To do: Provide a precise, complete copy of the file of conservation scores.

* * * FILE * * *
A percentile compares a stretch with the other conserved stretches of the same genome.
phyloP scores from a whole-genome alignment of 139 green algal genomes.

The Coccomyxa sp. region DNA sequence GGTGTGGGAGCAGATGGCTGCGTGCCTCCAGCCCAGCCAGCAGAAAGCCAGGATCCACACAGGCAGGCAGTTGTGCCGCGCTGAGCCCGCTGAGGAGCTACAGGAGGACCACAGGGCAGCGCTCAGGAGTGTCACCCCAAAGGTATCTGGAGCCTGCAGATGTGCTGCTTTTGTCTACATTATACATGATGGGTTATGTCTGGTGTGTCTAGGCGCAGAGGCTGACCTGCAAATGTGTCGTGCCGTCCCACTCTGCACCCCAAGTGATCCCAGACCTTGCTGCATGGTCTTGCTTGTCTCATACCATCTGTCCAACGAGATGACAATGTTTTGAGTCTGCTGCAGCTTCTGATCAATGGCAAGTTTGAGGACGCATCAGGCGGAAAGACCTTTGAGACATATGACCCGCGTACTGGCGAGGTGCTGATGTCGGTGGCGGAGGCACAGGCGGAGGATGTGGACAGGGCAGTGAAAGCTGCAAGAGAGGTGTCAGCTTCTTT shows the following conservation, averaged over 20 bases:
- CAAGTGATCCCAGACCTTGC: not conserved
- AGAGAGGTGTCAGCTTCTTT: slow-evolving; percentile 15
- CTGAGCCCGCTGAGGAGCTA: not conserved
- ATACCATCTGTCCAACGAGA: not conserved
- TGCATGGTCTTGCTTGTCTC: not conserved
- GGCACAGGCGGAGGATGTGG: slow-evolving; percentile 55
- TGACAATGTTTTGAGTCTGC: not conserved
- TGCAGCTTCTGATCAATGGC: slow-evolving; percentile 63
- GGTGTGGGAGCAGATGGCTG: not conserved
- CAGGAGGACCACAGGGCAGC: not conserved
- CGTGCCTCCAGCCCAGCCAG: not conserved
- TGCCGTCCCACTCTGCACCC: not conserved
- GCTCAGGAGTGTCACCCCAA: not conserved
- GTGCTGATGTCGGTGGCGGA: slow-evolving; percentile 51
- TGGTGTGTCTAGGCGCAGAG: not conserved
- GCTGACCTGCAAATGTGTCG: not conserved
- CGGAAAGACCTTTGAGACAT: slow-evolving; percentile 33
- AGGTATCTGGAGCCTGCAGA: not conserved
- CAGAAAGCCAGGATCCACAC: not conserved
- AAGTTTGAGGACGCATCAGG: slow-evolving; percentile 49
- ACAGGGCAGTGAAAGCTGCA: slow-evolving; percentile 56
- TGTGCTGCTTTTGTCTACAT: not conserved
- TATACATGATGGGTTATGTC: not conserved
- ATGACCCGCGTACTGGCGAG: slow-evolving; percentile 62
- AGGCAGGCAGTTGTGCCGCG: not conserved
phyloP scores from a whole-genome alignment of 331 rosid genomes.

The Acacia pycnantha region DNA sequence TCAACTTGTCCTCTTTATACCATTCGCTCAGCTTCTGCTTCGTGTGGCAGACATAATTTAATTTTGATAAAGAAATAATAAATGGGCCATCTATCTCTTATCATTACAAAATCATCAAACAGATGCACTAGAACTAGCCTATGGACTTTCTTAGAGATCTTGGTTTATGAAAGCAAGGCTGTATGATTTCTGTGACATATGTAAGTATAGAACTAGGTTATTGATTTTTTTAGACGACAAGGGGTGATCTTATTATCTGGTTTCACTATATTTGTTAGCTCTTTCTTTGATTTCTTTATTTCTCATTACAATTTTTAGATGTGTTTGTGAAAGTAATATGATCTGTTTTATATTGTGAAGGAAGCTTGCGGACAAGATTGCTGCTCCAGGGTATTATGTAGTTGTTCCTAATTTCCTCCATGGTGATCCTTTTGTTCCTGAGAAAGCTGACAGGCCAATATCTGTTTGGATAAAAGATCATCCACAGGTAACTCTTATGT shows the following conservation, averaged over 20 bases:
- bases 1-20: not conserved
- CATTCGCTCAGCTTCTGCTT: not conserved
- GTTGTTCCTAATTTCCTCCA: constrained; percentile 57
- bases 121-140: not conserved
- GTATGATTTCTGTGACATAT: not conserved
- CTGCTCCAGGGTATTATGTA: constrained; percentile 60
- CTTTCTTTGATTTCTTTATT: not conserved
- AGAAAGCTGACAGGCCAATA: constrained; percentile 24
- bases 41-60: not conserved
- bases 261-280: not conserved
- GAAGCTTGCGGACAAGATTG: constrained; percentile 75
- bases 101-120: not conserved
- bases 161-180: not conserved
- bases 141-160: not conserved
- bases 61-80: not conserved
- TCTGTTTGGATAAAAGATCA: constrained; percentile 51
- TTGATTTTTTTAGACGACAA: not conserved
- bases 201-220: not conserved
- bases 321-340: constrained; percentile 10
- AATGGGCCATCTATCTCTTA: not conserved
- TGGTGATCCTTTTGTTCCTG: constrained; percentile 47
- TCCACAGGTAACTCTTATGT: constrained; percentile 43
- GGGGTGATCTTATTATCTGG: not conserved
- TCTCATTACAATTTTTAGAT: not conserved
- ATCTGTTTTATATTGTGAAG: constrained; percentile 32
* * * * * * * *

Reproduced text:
A percentile compares a stretch with the other conserved stretches of the same genome.
phyloP scores from a whole-genome alignment of 139 green algal genomes.

The Coccomyxa sp. region DNA sequence GGTGTGGGAGCAGATGGCTGCGTGCCTCCAGCCCAGCCAGCAGAAAGCCAGGATCCACACAGGCAGGCAGTTGTGCCGCGCTGAGCCCGCTGAGGAGCTACAGGAGGACCACAGGGCAGCGCTCAGGAGTGTCACCCCAAAGGTATCTGGAGCCTGCAGATGTGCTGCTTTTGTCTACATTATACATGATGGGTTATGTCTGGTGTGTCTAGGCGCAGAGGCTGACCTGCAAATGTGTCGTGCCGTCCCACTCTGCACCCCAAGTGATCCCAGACCTTGCTGCATGGTCTTGCTTGTCTCATACCATCTGTCCAACGAGATGACAATGTTTTGAGTCTGCTGCAGCTTCTGATCAATGGCAAGTTTGAGGACGCATCAGGCGGAAAGACCTTTGAGACATATGACCCGCGTACTGGCGAGGTGCTGATGTCGGTGGCGGAGGCACAGGCGGAGGATGTGGACAGGGCAGTGAAAGCTGCAAGAGAGGTGTCAGCTTCTTT shows the following conservation, averaged over 20 bases:
- CAAGTGATCCCAGACCTTGC: not conserved
- AGAGAGGTGTCAGCTTCTTT: slow-evolving; percentile 15
- CTGAGCCCGCTGAGGAGCTA: not conserved
- ATACCATCTGTCCAACGAGA: not conserved
- TGCATGGTCTTGCTTGTCTC: not conserved
- GGCACAGGCGGAGGATGTGG: slow-evolving; percentile 55
- TGACAATGTTTTGAGTCTGC: not conserved
- TGCAGCTTCTGATCAATGGC: slow-evolving; percentile 63
- GGTGTGGGAGCAGATGGCTG: not conserved
- CAGGAGGACCACAGGGCAGC: not conserved
- CGTGCCTCCAGCCCAGCCAG: not conserved
- TGCCGTCCCACTCTGCACCC: not conserved
- GCTCAGGAGTGTCACCCCAA: not conserved
- GTGCTGATGTCGGTGGCGGA: slow-evolving; percentile 51
- TGGTGTGTCTAGGCGCAGAG: not conserved
- GCTGACCTGCAAATGTGTCG: not conserved
- CGGAAAGACCTTTGAGACAT: slow-evolving; percentile 33
- AGGTATCTGGAGCCTGCAGA: not conserved
- CAGAAAGCCAGGATCCACAC: not conserved
- AAGTTTGAGGACGCATCAGG: slow-evolving; percentile 49
- ACAGGGCAGTGAAAGCTGCA: slow-evolving; percentile 56
- TGTGCTGCTTTTGTCTACAT: not conserved
- TATACATGATGGGTTATGTC: not conserved
- ATGACCCGCGTACTGGCGAG: slow-evolving; percentile 62
- AGGCAGGCAGTTGTGCCGCG: not conserved
phyloP scores from a whole-genome alignment of 331 rosid genomes.

The Acacia pycnantha region DNA sequence TCAACTTGTCCTCTTTATACCATTCGCTCAGCTTCTGCTTCGTGTGGCAGACATAATTTAATTTTGATAAAGAAATAATAAATGGGCCATCTATCTCTTATCATTACAAAATCATCAAACAGATGCACTAGAACTAGCCTATGGACTTTCTTAGAGATCTTGGTTTATGAAAGCAAGGCTGTATGATTTCTGTGACATATGTAAGTATAGAACTAGGTTATTGATTTTTTTAGACGACAAGGGGTGATCTTATTATCTGGTTTCACTATATTTGTTAGCTCTTTCTTTGATTTCTTTATTTCTCATTACAATTTTTAGATGTGTTTGTGAAAGTAATATGATCTGTTTTATATTGTGAAGGAAGCTTGCGGACAAGATTGCTGCTCCAGGGTATTATGTAGTTGTTCCTAATTTCCTCCATGGTGATCCTTTTGTTCCTGAGAAAGCTGACAGGCCAATATCTGTTTGGATAAAAGATCATCCACAGGTAACTCTTATGT shows the following conservation, averaged over 20 bases:
- bases 1-20: not conserved
- CATTCGCTCAGCTTCTGCTT: not conserved
- GTTGTTCCTAATTTCCTCCA: constrained; percentile 57
- bases 121-140: not conserved
- GTATGATTTCTGTGACATAT: not conserved
- CTGCTCCAGGGTATTATGTA: constrained; percentile 60
- CTTTCTTTGATTTCTTTATT: not conserved
- AGAAAGCTGACAGGCCAATA: constrained; percentile 24
- bases 41-60: not conserved
- bases 261-280: not conserved
- GAAGCTTGCGGACAAGATTG: constrained; percentile 75
- bases 101-120: not conserved
- bases 161-180: not conserved
- bases 141-160: not conserved
- bases 61-80: not conserved
- TCTGTTTGGATAAAAGATCA: constrained; percentile 51
- TTGATTTTTTTAGACGACAA: not conserved
- bases 201-220: not conserved
- bases 321-340: constrained; percentile 10
- AATGGGCCATCTATCTCTTA: not conserved
- TGGTGATCCTTTTGTTCCTG: constrained; percentile 47
- TCCACAGGTAACTCTTATGT: constrained; percentile 43
- GGGGTGATCTTATTATCTGG: not conserved
- TCTCATTACAATTTTTAGAT: not conserved
- ATCTGTTTTATATTGTGAAG: constrained; percentile 32